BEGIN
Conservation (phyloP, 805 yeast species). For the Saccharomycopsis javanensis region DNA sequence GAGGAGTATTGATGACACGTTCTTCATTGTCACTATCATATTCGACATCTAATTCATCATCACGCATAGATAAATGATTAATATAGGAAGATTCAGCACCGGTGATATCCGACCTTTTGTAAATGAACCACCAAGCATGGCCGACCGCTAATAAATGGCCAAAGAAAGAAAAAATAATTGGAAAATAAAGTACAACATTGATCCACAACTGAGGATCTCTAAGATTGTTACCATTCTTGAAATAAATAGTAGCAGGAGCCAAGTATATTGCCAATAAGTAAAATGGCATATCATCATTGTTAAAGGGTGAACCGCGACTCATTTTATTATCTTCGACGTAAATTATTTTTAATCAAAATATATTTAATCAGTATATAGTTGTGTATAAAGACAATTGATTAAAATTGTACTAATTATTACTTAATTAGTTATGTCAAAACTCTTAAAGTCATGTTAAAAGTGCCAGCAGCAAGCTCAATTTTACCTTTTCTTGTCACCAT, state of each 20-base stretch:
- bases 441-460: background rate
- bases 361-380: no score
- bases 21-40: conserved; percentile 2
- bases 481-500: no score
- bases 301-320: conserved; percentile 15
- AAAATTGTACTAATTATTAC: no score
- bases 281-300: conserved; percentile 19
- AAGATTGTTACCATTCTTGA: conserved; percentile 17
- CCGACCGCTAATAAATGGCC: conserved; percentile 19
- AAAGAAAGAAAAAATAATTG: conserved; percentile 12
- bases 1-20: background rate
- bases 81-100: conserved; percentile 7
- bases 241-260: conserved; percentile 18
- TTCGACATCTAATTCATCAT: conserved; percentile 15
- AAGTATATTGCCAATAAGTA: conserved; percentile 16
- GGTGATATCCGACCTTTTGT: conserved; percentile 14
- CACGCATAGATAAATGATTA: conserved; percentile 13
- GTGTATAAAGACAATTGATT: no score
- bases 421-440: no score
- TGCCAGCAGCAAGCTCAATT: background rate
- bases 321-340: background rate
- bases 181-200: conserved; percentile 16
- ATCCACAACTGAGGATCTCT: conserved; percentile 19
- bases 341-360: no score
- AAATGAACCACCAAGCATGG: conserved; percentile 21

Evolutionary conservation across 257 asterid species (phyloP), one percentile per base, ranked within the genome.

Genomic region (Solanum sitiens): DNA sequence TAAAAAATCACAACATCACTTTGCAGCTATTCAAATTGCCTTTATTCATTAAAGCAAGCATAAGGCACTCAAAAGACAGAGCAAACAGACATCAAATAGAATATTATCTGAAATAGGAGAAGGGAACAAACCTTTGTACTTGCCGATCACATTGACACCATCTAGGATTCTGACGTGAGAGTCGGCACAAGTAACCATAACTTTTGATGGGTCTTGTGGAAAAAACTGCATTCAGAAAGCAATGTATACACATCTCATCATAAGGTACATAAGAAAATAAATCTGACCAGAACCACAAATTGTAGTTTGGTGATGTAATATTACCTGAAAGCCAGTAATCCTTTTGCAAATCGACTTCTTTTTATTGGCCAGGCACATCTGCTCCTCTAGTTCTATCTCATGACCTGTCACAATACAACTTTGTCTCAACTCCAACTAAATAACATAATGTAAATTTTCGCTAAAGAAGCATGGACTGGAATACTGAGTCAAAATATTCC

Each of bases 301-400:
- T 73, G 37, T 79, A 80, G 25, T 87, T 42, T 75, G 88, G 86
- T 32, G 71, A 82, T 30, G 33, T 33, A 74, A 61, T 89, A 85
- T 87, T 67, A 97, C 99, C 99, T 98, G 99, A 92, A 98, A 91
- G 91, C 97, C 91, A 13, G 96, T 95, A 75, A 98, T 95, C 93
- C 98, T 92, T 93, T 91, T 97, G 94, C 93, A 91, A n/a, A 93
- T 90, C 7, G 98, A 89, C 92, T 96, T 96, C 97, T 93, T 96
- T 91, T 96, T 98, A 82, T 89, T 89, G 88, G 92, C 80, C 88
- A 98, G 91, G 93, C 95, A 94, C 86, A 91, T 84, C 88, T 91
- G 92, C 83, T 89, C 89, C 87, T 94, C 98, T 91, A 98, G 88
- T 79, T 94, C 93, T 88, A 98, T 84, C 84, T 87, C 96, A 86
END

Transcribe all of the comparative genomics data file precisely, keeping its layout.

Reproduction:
Conservation (phyloP, 805 yeast species). For the Saccharomycopsis javanensis region DNA sequence GAGGAGTATTGATGACACGTTCTTCATTGTCACTATCATATTCGACATCTAATTCATCATCACGCATAGATAAATGATTAATATAGGAAGATTCAGCACCGGTGATATCCGACCTTTTGTAAATGAACCACCAAGCATGGCCGACCGCTAATAAATGGCCAAAGAAAGAAAAAATAATTGGAAAATAAAGTACAACATTGATCCACAACTGAGGATCTCTAAGATTGTTACCATTCTTGAAATAAATAGTAGCAGGAGCCAAGTATATTGCCAATAAGTAAAATGGCATATCATCATTGTTAAAGGGTGAACCGCGACTCATTTTATTATCTTCGACGTAAATTATTTTTAATCAAAATATATTTAATCAGTATATAGTTGTGTATAAAGACAATTGATTAAAATTGTACTAATTATTACTTAATTAGTTATGTCAAAACTCTTAAAGTCATGTTAAAAGTGCCAGCAGCAAGCTCAATTTTACCTTTTCTTGTCACCAT, state of each 20-base stretch:
- bases 441-460: background rate
- bases 361-380: no score
- bases 21-40: conserved; percentile 2
- bases 481-500: no score
- bases 301-320: conserved; percentile 15
- AAAATTGTACTAATTATTAC: no score
- bases 281-300: conserved; percentile 19
- AAGATTGTTACCATTCTTGA: conserved; percentile 17
- CCGACCGCTAATAAATGGCC: conserved; percentile 19
- AAAGAAAGAAAAAATAATTG: conserved; percentile 12
- bases 1-20: background rate
- bases 81-100: conserved; percentile 7
- bases 241-260: conserved; percentile 18
- TTCGACATCTAATTCATCAT: conserved; percentile 15
- AAGTATATTGCCAATAAGTA: conserved; percentile 16
- GGTGATATCCGACCTTTTGT: conserved; percentile 14
- CACGCATAGATAAATGATTA: conserved; percentile 13
- GTGTATAAAGACAATTGATT: no score
- bases 421-440: no score
- TGCCAGCAGCAAGCTCAATT: background rate
- bases 321-340: background rate
- bases 181-200: conserved; percentile 16
- ATCCACAACTGAGGATCTCT: conserved; percentile 19
- bases 341-360: no score
- AAATGAACCACCAAGCATGG: conserved; percentile 21

Evolutionary conservation across 257 asterid species (phyloP), one percentile per base, ranked within the genome.

Genomic region (Solanum sitiens): DNA sequence TAAAAAATCACAACATCACTTTGCAGCTATTCAAATTGCCTTTATTCATTAAAGCAAGCATAAGGCACTCAAAAGACAGAGCAAACAGACATCAAATAGAATATTATCTGAAATAGGAGAAGGGAACAAACCTTTGTACTTGCCGATCACATTGACACCATCTAGGATTCTGACGTGAGAGTCGGCACAAGTAACCATAACTTTTGATGGGTCTTGTGGAAAAAACTGCATTCAGAAAGCAATGTATACACATCTCATCATAAGGTACATAAGAAAATAAATCTGACCAGAACCACAAATTGTAGTTTGGTGATGTAATATTACCTGAAAGCCAGTAATCCTTTTGCAAATCGACTTCTTTTTATTGGCCAGGCACATCTGCTCCTCTAGTTCTATCTCATGACCTGTCACAATACAACTTTGTCTCAACTCCAACTAAATAACATAATGTAAATTTTCGCTAAAGAAGCATGGACTGGAATACTGAGTCAAAATATTCC

Each of bases 301-400:
- T 73, G 37, T 79, A 80, G 25, T 87, T 42, T 75, G 88, G 86
- T 32, G 71, A 82, T 30, G 33, T 33, A 74, A 61, T 89, A 85
- T 87, T 67, A 97, C 99, C 99, T 98, G 99, A 92, A 98, A 91
- G 91, C 97, C 91, A 13, G 96, T 95, A 75, A 98, T 95, C 93
- C 98, T 92, T 93, T 91, T 97, G 94, C 93, A 91, A n/a, A 93
- T 90, C 7, G 98, A 89, C 92, T 96, T 96, C 97, T 93, T 96
- T 91, T 96, T 98, A 82, T 89, T 89, G 88, G 92, C 80, C 88
- A 98, G 91, G 93, C 95, A 94, C 86, A 91, T 84, C 88, T 91
- G 92, C 83, T 89, C 89, C 87, T 94, C 98, T 91, A 98, G 88
- T 79, T 94, C 93, T 88, A 98, T 84, C 84, T 87, C 96, A 86